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Barb Walter, The Hennessey Clipper

The Hennessey Board of Education wants a copy of an Okla. State Bureau of Investigation report about alleged sexual conduct of a male coach with a female student athlete that was reported to police then turned over to the OSBI Dec. 22.
Three months ago.
Welcome to the world of journalists and the waiting game.
The OSBI handed over its findings to the district attorney Jan. 27.
DA Mike Fields issued a news release March 6 that “there is not sufficient evidence to file criminal charges related to these matters.”
Case closed
In that release, the DA said it’s “important to remember that not all inappropriate conduct
is illegal conduct.”
Inappropriate conduct!
Case not closed
How inappropriate?
We don’t know, but we do know that the evidence includes inappropriate texts from the coach/teacher to a student.
The DA also gave the school board a shot in his news release when he said: “I want to encourage the Hennessey School Board to conduct its own review of these matters to determine whether the school’s administrators and/or employees may have failed to meet their responsibilities to the citizens of Hennessey.”
Case definitely not closed
Sounds as if school personnel messed up, and didn’t handle the school’s investigation into alleged sexual misconduct. Ditto on the bullying that parents had gone to school officials about, and addressed the entire school board in two open meetings, then went to the local police again.
Mothers of three high school girls complained at Jan. and Feb. board meetings that their girls were bullied by other students.
Apparently this all goes back to inappropriate texts by the teacher/coach, who, when asked by the board’s attorney, said he didn’t have the texts anymore.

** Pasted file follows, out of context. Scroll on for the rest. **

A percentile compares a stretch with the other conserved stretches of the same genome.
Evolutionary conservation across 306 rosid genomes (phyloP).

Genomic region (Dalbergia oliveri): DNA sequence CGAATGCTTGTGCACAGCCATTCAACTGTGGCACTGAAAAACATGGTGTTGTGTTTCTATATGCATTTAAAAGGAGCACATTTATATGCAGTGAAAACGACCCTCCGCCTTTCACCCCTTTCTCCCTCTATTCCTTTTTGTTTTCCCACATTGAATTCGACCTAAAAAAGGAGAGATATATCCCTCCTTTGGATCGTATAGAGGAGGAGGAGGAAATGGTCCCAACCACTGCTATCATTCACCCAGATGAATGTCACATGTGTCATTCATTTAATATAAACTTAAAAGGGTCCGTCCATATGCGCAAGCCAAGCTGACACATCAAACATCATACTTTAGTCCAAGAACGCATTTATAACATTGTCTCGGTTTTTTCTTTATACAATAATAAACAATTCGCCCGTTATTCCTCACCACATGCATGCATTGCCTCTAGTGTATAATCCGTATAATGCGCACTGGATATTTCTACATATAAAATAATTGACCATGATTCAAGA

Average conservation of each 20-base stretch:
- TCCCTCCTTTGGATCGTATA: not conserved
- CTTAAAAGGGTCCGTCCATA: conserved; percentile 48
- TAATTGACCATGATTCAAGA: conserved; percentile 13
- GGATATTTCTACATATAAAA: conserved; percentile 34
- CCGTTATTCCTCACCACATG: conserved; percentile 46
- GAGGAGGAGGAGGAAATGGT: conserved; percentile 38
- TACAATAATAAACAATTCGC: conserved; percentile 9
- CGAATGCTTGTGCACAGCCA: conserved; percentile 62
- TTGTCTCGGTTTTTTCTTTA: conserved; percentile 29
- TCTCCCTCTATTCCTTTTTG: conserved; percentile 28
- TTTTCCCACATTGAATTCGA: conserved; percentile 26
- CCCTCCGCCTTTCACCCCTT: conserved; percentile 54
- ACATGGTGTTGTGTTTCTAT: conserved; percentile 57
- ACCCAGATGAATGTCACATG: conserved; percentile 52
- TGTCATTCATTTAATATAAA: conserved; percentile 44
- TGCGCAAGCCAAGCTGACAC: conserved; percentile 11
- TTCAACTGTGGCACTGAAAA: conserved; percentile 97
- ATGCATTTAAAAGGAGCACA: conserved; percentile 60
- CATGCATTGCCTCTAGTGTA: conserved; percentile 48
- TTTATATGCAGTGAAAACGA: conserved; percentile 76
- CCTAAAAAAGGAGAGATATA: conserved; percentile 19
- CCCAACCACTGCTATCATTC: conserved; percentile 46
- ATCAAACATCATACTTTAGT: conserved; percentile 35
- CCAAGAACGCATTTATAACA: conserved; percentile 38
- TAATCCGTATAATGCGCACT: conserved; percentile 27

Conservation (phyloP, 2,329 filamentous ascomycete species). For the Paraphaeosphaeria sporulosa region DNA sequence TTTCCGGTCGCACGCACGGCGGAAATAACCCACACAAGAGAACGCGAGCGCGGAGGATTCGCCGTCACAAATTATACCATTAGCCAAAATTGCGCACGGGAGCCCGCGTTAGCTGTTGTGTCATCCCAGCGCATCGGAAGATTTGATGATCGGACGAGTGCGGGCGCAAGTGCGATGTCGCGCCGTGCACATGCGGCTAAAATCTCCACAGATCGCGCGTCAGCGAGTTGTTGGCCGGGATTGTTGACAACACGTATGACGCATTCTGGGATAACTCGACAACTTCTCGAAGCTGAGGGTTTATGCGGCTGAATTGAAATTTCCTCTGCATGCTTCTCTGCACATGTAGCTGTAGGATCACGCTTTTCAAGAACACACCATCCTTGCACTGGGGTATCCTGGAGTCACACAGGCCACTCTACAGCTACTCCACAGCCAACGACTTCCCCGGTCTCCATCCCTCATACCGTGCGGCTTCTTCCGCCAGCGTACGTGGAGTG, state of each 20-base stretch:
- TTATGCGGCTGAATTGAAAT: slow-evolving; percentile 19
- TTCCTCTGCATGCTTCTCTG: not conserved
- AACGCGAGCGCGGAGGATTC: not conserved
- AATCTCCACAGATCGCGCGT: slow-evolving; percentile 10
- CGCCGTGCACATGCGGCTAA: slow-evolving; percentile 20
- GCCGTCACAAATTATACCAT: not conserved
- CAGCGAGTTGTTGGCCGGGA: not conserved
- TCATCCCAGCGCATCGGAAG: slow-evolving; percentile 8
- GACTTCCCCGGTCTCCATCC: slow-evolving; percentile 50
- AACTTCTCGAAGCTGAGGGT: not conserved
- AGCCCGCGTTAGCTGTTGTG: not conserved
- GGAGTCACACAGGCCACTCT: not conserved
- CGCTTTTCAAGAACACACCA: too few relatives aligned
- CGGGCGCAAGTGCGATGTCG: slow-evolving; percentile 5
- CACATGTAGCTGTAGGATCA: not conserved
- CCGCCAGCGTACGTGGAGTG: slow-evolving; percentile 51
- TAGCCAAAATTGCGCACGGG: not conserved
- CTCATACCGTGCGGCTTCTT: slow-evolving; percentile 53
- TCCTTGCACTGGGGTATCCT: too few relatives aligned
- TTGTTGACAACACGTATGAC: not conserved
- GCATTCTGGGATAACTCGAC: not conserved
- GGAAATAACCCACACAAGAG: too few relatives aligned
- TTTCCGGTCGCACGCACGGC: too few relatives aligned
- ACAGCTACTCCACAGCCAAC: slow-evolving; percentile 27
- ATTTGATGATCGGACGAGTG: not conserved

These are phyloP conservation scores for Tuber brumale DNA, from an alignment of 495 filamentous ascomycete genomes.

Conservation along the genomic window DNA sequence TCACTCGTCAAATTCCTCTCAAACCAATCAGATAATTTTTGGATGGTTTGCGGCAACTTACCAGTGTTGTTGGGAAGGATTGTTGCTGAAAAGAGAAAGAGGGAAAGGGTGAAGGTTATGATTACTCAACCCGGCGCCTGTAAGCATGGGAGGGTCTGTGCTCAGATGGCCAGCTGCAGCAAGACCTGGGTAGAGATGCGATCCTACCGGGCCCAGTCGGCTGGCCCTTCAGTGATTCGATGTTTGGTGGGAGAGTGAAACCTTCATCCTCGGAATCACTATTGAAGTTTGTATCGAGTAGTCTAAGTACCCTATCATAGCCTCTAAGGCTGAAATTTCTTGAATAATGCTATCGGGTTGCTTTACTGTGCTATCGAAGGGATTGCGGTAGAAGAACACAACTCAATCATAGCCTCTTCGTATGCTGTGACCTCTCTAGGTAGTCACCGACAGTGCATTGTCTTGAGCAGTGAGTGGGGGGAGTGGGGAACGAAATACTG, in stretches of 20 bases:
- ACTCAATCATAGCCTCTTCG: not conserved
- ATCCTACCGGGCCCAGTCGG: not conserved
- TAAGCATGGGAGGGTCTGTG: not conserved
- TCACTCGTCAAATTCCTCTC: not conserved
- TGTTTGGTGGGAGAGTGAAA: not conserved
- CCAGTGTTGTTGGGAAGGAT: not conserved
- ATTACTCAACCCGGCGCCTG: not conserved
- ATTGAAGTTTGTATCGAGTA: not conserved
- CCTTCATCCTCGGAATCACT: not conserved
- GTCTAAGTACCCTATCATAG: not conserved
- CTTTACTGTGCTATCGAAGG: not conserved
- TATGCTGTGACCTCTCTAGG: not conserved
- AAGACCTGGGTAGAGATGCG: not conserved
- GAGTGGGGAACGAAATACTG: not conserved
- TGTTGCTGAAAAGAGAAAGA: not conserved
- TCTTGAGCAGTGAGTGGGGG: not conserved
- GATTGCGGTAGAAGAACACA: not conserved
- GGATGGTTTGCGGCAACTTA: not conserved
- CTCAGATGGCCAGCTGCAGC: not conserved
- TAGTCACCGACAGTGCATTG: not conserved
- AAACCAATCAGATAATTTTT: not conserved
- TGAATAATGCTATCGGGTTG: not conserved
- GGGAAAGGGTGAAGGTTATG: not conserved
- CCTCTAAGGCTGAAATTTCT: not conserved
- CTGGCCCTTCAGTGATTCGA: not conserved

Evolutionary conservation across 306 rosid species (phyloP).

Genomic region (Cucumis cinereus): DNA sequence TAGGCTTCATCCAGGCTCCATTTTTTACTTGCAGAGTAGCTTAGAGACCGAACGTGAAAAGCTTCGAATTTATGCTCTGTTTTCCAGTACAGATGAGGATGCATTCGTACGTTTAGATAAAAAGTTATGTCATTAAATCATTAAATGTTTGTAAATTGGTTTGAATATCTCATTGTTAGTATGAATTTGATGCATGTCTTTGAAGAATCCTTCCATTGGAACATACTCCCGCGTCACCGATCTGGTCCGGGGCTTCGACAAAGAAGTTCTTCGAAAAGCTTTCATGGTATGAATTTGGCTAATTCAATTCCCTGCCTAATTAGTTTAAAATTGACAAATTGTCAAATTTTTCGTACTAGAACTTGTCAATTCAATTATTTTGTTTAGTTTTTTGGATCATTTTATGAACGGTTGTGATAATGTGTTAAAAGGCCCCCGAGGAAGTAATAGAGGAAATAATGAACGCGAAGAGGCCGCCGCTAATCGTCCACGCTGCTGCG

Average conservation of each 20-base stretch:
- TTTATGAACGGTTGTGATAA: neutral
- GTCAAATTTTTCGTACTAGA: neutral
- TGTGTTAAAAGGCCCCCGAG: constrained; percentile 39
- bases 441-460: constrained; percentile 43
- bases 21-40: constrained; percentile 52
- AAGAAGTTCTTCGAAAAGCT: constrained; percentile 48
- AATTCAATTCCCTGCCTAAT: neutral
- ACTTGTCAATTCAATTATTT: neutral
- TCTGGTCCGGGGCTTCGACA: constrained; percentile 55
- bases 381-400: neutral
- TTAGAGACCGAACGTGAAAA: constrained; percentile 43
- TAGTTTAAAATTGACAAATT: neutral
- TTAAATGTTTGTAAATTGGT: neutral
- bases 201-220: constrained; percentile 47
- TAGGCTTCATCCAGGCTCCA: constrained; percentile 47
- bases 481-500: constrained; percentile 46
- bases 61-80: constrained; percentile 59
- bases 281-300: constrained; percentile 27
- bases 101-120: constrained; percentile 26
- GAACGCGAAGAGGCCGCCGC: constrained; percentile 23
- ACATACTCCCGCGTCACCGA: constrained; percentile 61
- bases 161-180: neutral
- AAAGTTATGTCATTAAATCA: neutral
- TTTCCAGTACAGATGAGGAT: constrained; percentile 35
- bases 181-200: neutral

Case most assuredly not closed
The DA also said he couldn’t give the school board the OSBI report because it would violate state law, and the OSBI told the school board they couldn’t give them the report because it would be a misdemeanor.
Welcome to the state Open Records Act that doesn’t apply to everyone, including the legislature.
So the board voted March 9 to take legal action against the OSBI to force them into handing over copies of the texts sent from the teacher, and their investigative report.
They, like the rest of us, want to know what’s inappropriate, but they have to deal with it.
Case is open again
Then the coach/teacher in question announces on Facebook two days after the March 9 board meeting that he is resigning but “I will still be here and finish until the school year is over.”
Last Friday morning the school’s attorney filed an application that asks the judge to take a peek in private at the records to see if he thinks the school should be allowed to have them.
They want the texts and report because it’s their job to determine what’s inappropriate and what’s not so they can make sound decisions for our school, its children, and our community.
There is also a law that would allow law enforcement records be given to “an educational institution to the extent necessary to enable the educational institution to provide for the safety of students.”
Bravo to school board members
This legal action takes guts, and it’s rare for a public board to agree with journalists in support of openness in government.
All we want is to let the sun shine in on how decisions are made.

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